The fund still remains an attractive buy with the fund's discount at 4.33%. The current distribution yield for the fund comes to 5.71% for the share price. On a NAV basis, it comes to 5.45%. It is a leveraged fund so that can add significant risks. The leverage utilized will negate some of the benefits of higher rates as their interest expenses will also rise.
ECF is another fund that I've covered recently. It has fallen to a deep discount, making it an attractive buy once again. Not only has the fund's valuation widened out, but the fund itself has been declining quite rapidly with the market correction. Their convertible and equity positions are tied up in many tech stocks. These have been hit particularly hard and is reflected by the fact that the Nasdaq was the first major index to hit correction territory.
The distribution for this fund is a bit unusual. They have a 5% annual minimum policy. It is achieved by paying a fairly regular quarterly distribution, currently at $0.13 per quarter. They then top this off at the end of the year with a sizeable year-end special.
Last year was the highest in years at a payout of $1.11 - including the regular $0.13 in that figure. That makes the declines look worse over the last few months as that amount adjusted the NAV and price near the end of November. To be fair, some years, they don't pay out a special at all as their regular amount meets their minimum.
The above is price and NAV change only over the last three months. While there have certainly been declines in the name, here is what the previous three-month returns look like on a total return basis. The total return is factoring in the distribution paid out. It's important to remember how much distributions matter for CEFs, as that is the only form of return that will be shown in some cases. In ECF's case, it simply meant the declines weren't as bad as they might first appear.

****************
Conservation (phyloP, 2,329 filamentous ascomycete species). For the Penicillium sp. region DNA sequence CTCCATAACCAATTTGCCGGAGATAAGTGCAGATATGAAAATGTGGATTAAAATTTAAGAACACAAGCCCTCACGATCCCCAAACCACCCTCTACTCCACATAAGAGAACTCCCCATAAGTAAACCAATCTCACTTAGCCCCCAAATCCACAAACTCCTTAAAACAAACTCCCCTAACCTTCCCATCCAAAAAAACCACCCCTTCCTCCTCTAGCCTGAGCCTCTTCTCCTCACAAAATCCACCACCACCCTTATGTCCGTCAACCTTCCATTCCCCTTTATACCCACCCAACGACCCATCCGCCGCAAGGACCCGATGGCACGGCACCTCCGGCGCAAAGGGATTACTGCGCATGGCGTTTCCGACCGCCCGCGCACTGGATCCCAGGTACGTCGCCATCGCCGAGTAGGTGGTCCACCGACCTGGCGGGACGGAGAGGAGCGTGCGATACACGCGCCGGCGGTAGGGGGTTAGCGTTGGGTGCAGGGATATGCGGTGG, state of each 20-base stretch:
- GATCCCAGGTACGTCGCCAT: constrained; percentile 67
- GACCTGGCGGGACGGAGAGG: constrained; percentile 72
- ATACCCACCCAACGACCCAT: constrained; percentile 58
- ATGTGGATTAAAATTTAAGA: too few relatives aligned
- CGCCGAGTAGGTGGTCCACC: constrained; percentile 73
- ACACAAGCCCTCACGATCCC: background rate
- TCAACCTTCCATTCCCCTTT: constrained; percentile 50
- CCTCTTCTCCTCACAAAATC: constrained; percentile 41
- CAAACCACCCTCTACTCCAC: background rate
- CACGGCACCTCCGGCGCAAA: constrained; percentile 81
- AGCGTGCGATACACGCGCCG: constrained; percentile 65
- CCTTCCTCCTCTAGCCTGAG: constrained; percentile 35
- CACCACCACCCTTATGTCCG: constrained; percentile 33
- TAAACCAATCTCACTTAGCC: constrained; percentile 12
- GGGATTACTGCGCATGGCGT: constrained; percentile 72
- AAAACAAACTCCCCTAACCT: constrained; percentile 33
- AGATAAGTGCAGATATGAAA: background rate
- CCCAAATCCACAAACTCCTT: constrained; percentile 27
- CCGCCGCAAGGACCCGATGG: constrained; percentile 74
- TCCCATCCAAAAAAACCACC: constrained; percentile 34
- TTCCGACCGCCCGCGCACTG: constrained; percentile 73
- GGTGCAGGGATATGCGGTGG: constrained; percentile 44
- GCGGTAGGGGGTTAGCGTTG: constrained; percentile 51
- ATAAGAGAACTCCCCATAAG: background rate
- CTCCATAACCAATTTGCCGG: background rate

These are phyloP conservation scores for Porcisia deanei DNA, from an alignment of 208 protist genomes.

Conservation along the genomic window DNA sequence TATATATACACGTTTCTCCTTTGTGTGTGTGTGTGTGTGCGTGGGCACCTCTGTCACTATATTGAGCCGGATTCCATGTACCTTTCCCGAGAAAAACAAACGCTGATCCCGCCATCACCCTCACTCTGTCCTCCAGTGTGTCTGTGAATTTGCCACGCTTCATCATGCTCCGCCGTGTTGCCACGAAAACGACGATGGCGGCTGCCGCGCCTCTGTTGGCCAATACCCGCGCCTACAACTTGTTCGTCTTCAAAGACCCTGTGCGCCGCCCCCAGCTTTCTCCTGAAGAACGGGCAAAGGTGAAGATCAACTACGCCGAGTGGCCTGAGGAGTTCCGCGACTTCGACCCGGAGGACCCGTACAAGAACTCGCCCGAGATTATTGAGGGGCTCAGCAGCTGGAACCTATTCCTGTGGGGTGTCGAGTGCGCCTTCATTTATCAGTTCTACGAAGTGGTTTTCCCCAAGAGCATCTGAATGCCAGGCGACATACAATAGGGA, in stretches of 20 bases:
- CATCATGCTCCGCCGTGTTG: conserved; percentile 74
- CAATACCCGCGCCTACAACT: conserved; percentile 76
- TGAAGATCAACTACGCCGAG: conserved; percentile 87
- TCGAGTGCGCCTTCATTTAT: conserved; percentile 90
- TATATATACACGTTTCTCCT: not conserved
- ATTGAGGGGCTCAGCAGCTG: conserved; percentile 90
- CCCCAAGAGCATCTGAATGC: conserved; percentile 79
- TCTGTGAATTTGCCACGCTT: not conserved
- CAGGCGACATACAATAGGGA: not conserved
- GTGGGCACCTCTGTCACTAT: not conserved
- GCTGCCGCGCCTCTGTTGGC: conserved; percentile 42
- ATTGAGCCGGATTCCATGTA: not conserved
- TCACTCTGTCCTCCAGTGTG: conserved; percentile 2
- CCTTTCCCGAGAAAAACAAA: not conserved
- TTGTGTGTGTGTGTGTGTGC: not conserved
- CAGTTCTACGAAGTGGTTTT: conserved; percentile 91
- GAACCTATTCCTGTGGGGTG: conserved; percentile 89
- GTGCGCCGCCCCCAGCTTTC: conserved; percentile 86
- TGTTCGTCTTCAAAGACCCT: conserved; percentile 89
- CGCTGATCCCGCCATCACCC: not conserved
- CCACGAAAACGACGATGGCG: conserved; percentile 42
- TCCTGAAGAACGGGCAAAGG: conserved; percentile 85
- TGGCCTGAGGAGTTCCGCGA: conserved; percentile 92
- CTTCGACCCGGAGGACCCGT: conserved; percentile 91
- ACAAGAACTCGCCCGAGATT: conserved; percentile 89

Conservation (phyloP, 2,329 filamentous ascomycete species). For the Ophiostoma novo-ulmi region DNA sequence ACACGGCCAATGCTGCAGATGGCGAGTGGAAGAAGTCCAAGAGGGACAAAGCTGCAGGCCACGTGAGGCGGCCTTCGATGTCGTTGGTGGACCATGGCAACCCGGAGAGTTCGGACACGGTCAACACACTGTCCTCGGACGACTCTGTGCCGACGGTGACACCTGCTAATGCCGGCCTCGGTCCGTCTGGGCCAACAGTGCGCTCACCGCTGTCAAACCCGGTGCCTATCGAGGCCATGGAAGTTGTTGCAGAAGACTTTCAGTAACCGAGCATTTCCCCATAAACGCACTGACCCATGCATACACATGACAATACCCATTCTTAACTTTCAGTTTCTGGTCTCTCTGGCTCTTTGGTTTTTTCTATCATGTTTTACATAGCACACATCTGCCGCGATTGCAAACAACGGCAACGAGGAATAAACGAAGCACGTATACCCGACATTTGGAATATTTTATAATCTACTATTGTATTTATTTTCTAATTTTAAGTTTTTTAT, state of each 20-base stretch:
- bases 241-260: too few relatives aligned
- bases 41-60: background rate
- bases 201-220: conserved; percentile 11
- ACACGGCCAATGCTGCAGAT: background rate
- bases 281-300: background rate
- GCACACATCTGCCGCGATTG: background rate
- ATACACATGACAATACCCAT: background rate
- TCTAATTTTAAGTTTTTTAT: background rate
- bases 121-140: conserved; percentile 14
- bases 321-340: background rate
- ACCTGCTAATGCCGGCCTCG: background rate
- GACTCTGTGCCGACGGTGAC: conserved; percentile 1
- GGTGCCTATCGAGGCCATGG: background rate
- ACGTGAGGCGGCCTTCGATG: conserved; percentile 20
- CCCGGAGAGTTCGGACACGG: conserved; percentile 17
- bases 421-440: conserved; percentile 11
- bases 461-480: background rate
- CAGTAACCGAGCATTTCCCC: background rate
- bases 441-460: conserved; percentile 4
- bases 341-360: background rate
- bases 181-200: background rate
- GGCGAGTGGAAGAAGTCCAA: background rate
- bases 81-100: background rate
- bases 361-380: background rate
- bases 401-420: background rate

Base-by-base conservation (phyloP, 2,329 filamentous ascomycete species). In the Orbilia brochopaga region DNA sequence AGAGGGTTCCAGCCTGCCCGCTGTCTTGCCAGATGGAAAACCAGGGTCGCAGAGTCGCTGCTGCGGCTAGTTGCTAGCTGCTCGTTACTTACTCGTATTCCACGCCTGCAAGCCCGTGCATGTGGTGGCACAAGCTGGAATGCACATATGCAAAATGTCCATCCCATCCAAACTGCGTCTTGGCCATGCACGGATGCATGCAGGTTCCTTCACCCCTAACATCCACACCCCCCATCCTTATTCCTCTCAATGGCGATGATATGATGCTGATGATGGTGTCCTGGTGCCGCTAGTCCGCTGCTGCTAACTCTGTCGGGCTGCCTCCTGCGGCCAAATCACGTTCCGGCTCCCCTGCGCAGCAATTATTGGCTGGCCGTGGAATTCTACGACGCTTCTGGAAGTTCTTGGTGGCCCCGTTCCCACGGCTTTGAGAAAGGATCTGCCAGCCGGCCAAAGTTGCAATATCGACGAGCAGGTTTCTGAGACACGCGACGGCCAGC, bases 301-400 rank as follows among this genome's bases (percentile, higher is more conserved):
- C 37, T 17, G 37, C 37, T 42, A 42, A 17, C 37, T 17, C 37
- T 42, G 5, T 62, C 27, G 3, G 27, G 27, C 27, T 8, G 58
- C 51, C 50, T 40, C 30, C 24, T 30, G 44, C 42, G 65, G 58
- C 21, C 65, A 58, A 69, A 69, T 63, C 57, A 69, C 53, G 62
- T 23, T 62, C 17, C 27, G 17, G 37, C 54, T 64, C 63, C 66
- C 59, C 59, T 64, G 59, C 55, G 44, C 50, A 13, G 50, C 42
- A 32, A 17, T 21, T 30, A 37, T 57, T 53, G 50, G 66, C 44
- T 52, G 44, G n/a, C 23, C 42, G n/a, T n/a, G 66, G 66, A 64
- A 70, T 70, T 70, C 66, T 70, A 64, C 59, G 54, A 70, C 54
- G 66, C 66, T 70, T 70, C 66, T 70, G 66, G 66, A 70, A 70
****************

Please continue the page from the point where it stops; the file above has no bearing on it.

As I mentioned above, there weren't many great deals at the time of selling DHY. Well, then the similar high yield focus HYB had popped up at an attractive discount. As noted above, I had sold DHY and basically moved that capital the same day buying VVR. However, when HYB became attractively priced again, I was happy to put some more high-yield exposure back into my portfolio. I've covered HYB in the past, but it was a while ago, especially considering how rapidly this market is moving.
The fund's discount currently stands at 7.32%. It offers a 6.84% distribution rate on a share price basis; a 6.36% on a NAV basis. The fund paid out a year-end special of $0.1275. Although, that also appears to include the regular $0.05 monthly amount that they have been paying out as well. Still, a bit more doesn't hurt especially when we can put this capital back to work now in a market that's providing us with better prices.
BUI has been a long-term winner for me. I was happy to add to my position in this fund while the price has declined rapidly. This fund has often traded at a premium over the last few years, and it continues to do so even at this time. However, that premium has been coming down from prior levels. Over the last 1-year, the fund's average premium was 3.58%. That puts the fund's latest 2.25% premium at a 1-year z-score of -0.55. Definitely not a screaming buy but on the lower end of where it has been trading.